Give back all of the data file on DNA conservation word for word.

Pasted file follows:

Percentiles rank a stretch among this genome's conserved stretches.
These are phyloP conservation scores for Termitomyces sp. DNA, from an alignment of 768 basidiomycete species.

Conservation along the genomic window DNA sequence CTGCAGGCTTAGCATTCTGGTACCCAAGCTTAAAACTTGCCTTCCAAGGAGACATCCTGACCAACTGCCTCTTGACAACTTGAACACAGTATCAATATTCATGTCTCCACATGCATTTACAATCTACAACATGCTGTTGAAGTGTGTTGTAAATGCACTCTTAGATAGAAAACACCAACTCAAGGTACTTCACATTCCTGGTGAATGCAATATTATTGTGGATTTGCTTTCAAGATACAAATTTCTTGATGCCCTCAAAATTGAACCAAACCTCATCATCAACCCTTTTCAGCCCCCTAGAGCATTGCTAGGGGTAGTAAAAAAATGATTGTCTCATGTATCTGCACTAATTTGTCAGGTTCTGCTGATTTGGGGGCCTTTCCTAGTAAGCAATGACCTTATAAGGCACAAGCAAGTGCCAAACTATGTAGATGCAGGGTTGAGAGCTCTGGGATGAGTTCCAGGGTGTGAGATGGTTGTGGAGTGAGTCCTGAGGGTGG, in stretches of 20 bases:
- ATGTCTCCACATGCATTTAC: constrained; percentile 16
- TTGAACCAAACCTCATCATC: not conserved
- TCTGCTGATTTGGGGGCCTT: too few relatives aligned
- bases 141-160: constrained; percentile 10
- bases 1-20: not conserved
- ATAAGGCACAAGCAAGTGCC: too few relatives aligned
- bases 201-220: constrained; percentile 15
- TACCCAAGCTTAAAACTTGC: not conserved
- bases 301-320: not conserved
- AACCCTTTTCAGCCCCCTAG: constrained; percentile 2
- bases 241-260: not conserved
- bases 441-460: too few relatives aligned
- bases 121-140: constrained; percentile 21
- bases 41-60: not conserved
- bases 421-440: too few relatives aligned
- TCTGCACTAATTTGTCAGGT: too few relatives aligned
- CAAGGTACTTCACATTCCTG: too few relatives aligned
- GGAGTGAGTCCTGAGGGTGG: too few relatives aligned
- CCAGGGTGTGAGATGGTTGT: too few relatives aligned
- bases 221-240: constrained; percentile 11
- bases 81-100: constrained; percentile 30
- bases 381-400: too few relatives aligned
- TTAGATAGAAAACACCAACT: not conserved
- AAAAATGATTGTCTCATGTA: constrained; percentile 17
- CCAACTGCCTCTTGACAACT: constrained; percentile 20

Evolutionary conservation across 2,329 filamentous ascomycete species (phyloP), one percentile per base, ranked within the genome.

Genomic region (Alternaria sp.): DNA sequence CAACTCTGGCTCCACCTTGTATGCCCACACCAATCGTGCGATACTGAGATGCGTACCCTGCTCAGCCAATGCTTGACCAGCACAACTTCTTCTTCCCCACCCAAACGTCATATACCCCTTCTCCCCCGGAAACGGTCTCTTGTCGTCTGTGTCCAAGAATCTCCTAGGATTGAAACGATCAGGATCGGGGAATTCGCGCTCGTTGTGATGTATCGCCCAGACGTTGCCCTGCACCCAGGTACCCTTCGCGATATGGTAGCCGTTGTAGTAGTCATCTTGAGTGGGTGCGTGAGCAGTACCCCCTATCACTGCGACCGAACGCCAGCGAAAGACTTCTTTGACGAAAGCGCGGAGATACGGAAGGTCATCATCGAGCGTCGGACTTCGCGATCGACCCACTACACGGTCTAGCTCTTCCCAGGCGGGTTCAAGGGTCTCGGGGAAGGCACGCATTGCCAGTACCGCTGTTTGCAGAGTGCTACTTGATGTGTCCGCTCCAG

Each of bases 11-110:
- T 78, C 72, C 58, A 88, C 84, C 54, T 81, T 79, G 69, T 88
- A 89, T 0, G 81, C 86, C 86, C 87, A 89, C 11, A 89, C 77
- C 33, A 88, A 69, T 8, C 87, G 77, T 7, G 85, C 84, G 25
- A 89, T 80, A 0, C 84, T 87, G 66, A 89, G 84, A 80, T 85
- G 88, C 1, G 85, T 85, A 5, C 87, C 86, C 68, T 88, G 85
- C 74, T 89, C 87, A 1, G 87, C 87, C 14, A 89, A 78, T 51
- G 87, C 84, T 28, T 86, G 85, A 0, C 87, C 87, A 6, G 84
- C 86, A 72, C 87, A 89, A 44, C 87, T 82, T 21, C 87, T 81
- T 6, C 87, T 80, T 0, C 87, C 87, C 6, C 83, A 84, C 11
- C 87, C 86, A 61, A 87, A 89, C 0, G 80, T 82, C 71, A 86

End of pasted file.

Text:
Percentiles rank a stretch among this genome's conserved stretches.
These are phyloP conservation scores for Termitomyces sp. DNA, from an alignment of 768 basidiomycete species.

Conservation along the genomic window DNA sequence CTGCAGGCTTAGCATTCTGGTACCCAAGCTTAAAACTTGCCTTCCAAGGAGACATCCTGACCAACTGCCTCTTGACAACTTGAACACAGTATCAATATTCATGTCTCCACATGCATTTACAATCTACAACATGCTGTTGAAGTGTGTTGTAAATGCACTCTTAGATAGAAAACACCAACTCAAGGTACTTCACATTCCTGGTGAATGCAATATTATTGTGGATTTGCTTTCAAGATACAAATTTCTTGATGCCCTCAAAATTGAACCAAACCTCATCATCAACCCTTTTCAGCCCCCTAGAGCATTGCTAGGGGTAGTAAAAAAATGATTGTCTCATGTATCTGCACTAATTTGTCAGGTTCTGCTGATTTGGGGGCCTTTCCTAGTAAGCAATGACCTTATAAGGCACAAGCAAGTGCCAAACTATGTAGATGCAGGGTTGAGAGCTCTGGGATGAGTTCCAGGGTGTGAGATGGTTGTGGAGTGAGTCCTGAGGGTGG, in stretches of 20 bases:
- ATGTCTCCACATGCATTTAC: constrained; percentile 16
- TTGAACCAAACCTCATCATC: not conserved
- TCTGCTGATTTGGGGGCCTT: too few relatives aligned
- bases 141-160: constrained; percentile 10
- bases 1-20: not conserved
- ATAAGGCACAAGCAAGTGCC: too few relatives aligned
- bases 201-220: constrained; percentile 15
- TACCCAAGCTTAAAACTTGC: not conserved
- bases 301-320: not conserved
- AACCCTTTTCAGCCCCCTAG: constrained; percentile 2
- bases 241-260: not conserved
- bases 441-460: too few relatives aligned
- bases 121-140: constrained; percentile 21
- bases 41-60: not conserved
- bases 421-440: too few relatives aligned
- TCTGCACTAATTTGTCAGGT: too few relatives aligned
- CAAGGTACTTCACATTCCTG: too few relatives aligned
- GGAGTGAGTCCTGAGGGTGG: too few relatives aligned
- CCAGGGTGTGAGATGGTTGT: too few relatives aligned
- bases 221-240: constrained; percentile 11
- bases 81-100: constrained; percentile 30
- bases 381-400: too few relatives aligned
- TTAGATAGAAAACACCAACT: not conserved
- AAAAATGATTGTCTCATGTA: constrained; percentile 17
- CCAACTGCCTCTTGACAACT: constrained; percentile 20

Evolutionary conservation across 2,329 filamentous ascomycete species (phyloP), one percentile per base, ranked within the genome.

Genomic region (Alternaria sp.): DNA sequence CAACTCTGGCTCCACCTTGTATGCCCACACCAATCGTGCGATACTGAGATGCGTACCCTGCTCAGCCAATGCTTGACCAGCACAACTTCTTCTTCCCCACCCAAACGTCATATACCCCTTCTCCCCCGGAAACGGTCTCTTGTCGTCTGTGTCCAAGAATCTCCTAGGATTGAAACGATCAGGATCGGGGAATTCGCGCTCGTTGTGATGTATCGCCCAGACGTTGCCCTGCACCCAGGTACCCTTCGCGATATGGTAGCCGTTGTAGTAGTCATCTTGAGTGGGTGCGTGAGCAGTACCCCCTATCACTGCGACCGAACGCCAGCGAAAGACTTCTTTGACGAAAGCGCGGAGATACGGAAGGTCATCATCGAGCGTCGGACTTCGCGATCGACCCACTACACGGTCTAGCTCTTCCCAGGCGGGTTCAAGGGTCTCGGGGAAGGCACGCATTGCCAGTACCGCTGTTTGCAGAGTGCTACTTGATGTGTCCGCTCCAG

Each of bases 11-110:
- T 78, C 72, C 58, A 88, C 84, C 54, T 81, T 79, G 69, T 88
- A 89, T 0, G 81, C 86, C 86, C 87, A 89, C 11, A 89, C 77
- C 33, A 88, A 69, T 8, C 87, G 77, T 7, G 85, C 84, G 25
- A 89, T 80, A 0, C 84, T 87, G 66, A 89, G 84, A 80, T 85
- G 88, C 1, G 85, T 85, A 5, C 87, C 86, C 68, T 88, G 85
- C 74, T 89, C 87, A 1, G 87, C 87, C 14, A 89, A 78, T 51
- G 87, C 84, T 28, T 86, G 85, A 0, C 87, C 87, A 6, G 84
- C 86, A 72, C 87, A 89, A 44, C 87, T 82, T 21, C 87, T 81
- T 6, C 87, T 80, T 0, C 87, C 87, C 6, C 83, A 84, C 11
- C 87, C 86, A 61, A 87, A 89, C 0, G 80, T 82, C 71, A 86